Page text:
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Nothing appears to invalidate the conclusion of Malone that this was one of Shakspeare's earlier plays, although Warburton and Farmer have disputed its authenticity. It abounds with the doggerel measure and tedious play on words, so observable in The Comedy of Errors, and Love's Labor's Lost, which our author took occasion to condemn in one of his subsequent comedies. The year 1596 is the probable date of its production, since in 1594, an old play, on which the present drama is supposed to be founded, was entered at Stationers' Hall, intitled Taming of a Shrew, which is attributed to the pen of George Peele or Robert Green. The plots of these two pieces are found to be essentially the same.

The story of Lucentio, and his artifice to obtain the hand of Bianca, is formed on a comedy of George Gascoigne, from the Italian of Ariosto, called Supposes, which was performed by the gentlemen of Gray's Inn in 1566: and the Induction is borrowed from Goulart's Histoires Admirables de nôtre Temps, translated from the Latin of Heuterus, who relates a similar delusion, which was practised on the credulity of a poor artisan at Brussels by Philip the Good, duke of Burgundy.

'Of this play,' says Dr. Johnson, the two plots are

so well united, that they can hardly be called two without injury to the art with which they are interwoven. The attention is entertained with all the variety of a double plot, yet is not distracted by unconnected incidents. The part between Katharine and Petruchio is eminently sprightly and diverting. At the marriage of Bianca, the arrival of the real father perhaps produces more perplexity than pleasure. The whole play is very popular and diverting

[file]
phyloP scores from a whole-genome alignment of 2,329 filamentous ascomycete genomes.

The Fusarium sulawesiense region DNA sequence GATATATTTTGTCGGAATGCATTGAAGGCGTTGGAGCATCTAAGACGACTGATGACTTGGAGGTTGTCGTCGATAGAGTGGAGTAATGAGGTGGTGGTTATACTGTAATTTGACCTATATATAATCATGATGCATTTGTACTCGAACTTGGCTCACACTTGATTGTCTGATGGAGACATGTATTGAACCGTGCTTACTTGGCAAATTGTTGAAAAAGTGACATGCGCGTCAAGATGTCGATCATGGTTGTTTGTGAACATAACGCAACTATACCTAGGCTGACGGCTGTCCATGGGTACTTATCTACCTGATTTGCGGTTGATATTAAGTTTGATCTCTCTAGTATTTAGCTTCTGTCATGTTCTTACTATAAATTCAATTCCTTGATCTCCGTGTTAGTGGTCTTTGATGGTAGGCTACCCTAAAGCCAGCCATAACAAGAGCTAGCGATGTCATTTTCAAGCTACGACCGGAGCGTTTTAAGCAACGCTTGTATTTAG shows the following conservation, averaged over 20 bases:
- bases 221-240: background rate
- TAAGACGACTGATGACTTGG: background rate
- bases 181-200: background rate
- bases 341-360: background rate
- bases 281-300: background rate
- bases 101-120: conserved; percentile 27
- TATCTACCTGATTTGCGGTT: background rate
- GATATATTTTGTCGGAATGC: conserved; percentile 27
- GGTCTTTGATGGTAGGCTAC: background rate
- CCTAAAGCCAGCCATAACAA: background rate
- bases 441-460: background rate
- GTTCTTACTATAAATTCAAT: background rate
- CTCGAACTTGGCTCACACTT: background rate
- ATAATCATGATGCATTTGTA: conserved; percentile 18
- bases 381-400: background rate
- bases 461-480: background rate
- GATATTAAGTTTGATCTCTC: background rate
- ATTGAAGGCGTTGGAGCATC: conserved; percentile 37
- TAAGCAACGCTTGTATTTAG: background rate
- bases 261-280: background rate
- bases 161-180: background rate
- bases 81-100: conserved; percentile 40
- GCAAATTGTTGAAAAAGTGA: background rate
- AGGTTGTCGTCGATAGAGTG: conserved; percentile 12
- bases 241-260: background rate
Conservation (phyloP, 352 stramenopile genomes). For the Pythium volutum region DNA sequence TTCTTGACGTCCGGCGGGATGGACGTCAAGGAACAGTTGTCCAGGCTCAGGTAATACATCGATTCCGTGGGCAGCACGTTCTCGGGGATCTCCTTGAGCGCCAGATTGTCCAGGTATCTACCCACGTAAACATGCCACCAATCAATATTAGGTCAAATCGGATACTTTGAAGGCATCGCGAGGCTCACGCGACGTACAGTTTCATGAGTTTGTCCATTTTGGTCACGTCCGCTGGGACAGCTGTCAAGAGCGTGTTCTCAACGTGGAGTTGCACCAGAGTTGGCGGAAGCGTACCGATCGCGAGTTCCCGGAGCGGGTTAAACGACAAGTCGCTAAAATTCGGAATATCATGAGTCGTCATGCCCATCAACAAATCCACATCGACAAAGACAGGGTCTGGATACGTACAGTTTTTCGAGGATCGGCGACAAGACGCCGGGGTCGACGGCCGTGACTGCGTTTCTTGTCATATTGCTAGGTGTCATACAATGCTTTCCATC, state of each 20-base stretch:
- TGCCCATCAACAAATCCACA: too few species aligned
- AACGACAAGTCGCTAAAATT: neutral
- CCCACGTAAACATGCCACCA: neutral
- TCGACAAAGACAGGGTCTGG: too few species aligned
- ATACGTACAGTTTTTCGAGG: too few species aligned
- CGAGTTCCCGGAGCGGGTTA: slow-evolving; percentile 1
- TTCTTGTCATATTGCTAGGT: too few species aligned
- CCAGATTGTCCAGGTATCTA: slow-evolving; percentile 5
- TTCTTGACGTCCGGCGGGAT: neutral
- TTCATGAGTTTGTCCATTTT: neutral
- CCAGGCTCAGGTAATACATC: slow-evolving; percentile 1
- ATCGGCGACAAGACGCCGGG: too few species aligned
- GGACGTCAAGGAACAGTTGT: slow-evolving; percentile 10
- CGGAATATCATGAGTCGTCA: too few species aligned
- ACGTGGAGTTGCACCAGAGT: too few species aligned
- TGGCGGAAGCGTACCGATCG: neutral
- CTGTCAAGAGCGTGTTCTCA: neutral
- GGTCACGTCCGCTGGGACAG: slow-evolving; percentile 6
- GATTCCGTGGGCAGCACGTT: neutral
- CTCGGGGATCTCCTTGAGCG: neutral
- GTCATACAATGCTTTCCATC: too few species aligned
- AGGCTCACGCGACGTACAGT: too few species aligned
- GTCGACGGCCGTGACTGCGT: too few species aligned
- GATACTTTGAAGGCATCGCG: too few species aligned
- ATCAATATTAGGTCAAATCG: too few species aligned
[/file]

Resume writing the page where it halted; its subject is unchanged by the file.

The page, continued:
A nobleman, returning from the chase, finds an ignorant tinker, named Sly, lying on the bench of an ale-house, dead-drunk, and causes him to be conveyed home, laid on one of his richest beds, and arrayed in the most costly apparel. When the drunkard awakes, he is surrounded by attendants, who succeed in persuading him that he is a nobleman, who for many years has been laboring under mental delusion. The conviction of Sly that he is a lord indeed' is succeeded by the introduction of a company of players, who entertain him with the representation of a comedy, of which the following is a brief outline :-A citizen of Padua, named Baptista, the father of Katharine and Bianca, refuses to listen to the numerous admirers of the latter till after the marriage of her elder sister, whose violence of temper effectually deters all suitors; and the lovers of Bianca are compelled to resort to the expedient of procuring a husband for Katharine in the person of Petruchio. By a rough and singular method of courtship the shrew is won, and at length tamed by a perseverance in the same course of treatment. In the mean time, Lucentio, a young gentleman of Pisa, introduces himself to Bianca in the disguise of a classical tutor, and succeeds in obtaining her hand by the intervention of his servant Tranio, who assumes the name and apparel of his master in order to forward his designs. The presence of Lucentio's father becomes necessary, and Tranio devises the scheme of engaging a schoolmaster to represent him. At this critical juncture the real father unexpectedly arrives, and encounters his son's servant in his master's clothes. Tranio impudently disclaims all knowlege of his master's father, who is about to be committed to jail as an impostor, when his son enters with his bride, and a reconciliation is speedily effected.

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LUCENTIO, Son to Vincentio, in love with Bianca.
PETRUCHIO, a gentleman of Verona, a suitor to Katharina.

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PEDANT, an old fellow set up to personate Vincentio.

KATHARINA, the shrew,

BIANCA, her sister,

daughters to Baptista.


Tailor, Haberdasher, and Servants attending on Baptista and


SCENE, Sometimes in Padua: and sometimes in Petruchio's house in the country.




Before an alehouse on a heath.

Enter HOSTESS and SLY.

Sly. I'll pheese 1 you, in faith.

Host. A pair of stocks, you rogue!

Sly. Y' are a baggage; the Slies are no rogues : look in the chronicles: we came in with Richard Conqueror. Therefore paucas pallabris; 2 let the Sessa !3

world slide.

Host. You will not pay for the glasses you have burst? 4

Sly. No, not a denier: Go by S. Jeronimy ;-Go to thy cold bed, and warm thee.5

Host. I know my remedy; I must go fetch the thirdborough.6



Beat or knock.

2 Few words.

3 Be quiet.

4 Broke.

5 This rhodomontade, and the scraps of Spanish, are taken from an old play, called Hieronymo, or the Spanish Tragedy.

6 A peace officer, resembling in authority a head borough or constable.

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